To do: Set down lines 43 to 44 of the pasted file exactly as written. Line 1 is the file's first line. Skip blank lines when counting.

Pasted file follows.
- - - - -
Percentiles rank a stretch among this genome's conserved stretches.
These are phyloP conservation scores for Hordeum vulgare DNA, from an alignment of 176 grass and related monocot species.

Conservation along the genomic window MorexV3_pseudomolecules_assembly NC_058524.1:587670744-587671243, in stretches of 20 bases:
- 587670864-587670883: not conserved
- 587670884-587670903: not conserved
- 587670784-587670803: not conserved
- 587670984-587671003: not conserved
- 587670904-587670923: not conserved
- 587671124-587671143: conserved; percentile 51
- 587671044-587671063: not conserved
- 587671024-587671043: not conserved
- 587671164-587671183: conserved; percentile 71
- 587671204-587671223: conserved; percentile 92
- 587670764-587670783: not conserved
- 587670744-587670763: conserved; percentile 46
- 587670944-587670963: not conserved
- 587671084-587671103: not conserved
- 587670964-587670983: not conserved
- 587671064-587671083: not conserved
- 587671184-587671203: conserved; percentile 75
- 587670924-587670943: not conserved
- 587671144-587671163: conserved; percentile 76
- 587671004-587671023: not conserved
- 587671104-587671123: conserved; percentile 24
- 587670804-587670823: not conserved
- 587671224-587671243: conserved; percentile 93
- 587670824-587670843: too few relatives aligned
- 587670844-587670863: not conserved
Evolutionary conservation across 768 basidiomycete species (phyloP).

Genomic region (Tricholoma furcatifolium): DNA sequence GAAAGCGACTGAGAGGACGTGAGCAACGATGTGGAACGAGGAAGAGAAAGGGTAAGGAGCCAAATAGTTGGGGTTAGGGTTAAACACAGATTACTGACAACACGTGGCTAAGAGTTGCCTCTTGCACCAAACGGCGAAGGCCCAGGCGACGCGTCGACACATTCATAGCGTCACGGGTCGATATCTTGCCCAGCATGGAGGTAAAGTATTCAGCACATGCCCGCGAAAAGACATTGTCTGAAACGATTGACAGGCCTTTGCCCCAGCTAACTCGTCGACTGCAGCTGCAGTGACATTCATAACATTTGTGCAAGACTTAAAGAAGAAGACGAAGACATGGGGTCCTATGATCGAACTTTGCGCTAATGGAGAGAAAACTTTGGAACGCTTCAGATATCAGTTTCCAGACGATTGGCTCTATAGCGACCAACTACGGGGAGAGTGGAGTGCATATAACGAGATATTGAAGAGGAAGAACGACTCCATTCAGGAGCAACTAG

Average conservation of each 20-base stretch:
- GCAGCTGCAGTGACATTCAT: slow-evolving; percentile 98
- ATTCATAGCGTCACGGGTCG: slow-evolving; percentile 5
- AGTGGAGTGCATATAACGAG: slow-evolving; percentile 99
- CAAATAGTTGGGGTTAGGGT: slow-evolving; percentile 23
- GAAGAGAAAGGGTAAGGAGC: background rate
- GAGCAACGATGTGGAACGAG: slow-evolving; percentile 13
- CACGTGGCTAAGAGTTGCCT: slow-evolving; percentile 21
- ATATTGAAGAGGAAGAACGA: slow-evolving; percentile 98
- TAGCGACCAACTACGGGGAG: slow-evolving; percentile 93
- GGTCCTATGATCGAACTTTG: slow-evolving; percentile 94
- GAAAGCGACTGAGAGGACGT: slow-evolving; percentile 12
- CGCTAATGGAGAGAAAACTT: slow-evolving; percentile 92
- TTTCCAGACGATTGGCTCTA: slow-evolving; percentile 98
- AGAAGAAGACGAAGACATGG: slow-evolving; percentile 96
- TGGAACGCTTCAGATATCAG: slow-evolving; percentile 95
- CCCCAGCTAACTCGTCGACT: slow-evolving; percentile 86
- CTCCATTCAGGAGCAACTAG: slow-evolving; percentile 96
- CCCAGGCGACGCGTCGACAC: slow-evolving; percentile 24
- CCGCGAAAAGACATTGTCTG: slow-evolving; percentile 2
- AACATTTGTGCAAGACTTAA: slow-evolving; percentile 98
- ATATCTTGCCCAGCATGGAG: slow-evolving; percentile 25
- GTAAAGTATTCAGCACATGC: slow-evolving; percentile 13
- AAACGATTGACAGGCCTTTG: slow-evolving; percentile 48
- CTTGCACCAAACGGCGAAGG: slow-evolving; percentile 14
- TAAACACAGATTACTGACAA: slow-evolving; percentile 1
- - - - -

- CGCTAATGGAGAGAAAACTT: slow-evolving; percentile 92
- TTTCCAGACGATTGGCTCTA: slow-evolving; percentile 98